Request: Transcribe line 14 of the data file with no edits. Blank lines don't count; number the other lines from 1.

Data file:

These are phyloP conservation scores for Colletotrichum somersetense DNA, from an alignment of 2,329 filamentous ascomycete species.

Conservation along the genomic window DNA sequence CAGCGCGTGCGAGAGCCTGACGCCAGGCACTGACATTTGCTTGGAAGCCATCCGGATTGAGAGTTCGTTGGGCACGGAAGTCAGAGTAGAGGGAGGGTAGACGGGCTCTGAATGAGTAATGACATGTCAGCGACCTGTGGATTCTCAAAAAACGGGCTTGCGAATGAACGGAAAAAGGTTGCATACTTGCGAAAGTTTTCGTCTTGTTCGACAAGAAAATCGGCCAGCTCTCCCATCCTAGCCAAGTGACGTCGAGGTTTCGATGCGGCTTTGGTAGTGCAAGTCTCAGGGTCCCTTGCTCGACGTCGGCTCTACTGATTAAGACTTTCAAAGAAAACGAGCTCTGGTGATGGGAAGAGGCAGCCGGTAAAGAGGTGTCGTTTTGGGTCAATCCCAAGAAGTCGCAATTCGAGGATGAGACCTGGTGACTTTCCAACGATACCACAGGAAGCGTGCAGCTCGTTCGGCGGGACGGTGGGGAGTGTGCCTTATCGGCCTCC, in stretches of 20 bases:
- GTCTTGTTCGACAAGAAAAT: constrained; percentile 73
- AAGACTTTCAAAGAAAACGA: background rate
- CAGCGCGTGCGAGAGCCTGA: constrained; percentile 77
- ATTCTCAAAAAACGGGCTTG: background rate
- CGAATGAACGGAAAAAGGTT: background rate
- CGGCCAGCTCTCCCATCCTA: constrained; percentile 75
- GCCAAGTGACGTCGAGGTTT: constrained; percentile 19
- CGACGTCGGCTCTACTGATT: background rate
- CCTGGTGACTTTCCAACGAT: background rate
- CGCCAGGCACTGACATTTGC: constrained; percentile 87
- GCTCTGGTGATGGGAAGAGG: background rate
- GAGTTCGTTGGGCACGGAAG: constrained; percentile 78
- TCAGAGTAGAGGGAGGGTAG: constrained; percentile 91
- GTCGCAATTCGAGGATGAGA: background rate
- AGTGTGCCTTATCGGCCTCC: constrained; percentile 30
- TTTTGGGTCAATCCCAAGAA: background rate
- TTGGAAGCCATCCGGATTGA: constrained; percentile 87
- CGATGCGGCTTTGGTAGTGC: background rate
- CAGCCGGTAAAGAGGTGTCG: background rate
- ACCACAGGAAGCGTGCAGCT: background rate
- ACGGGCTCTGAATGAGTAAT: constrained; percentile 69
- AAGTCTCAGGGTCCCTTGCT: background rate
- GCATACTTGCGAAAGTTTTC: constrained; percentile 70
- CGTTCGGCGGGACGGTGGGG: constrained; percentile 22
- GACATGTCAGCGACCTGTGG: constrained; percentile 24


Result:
- GAGTTCGTTGGGCACGGAAG: constrained; percentile 78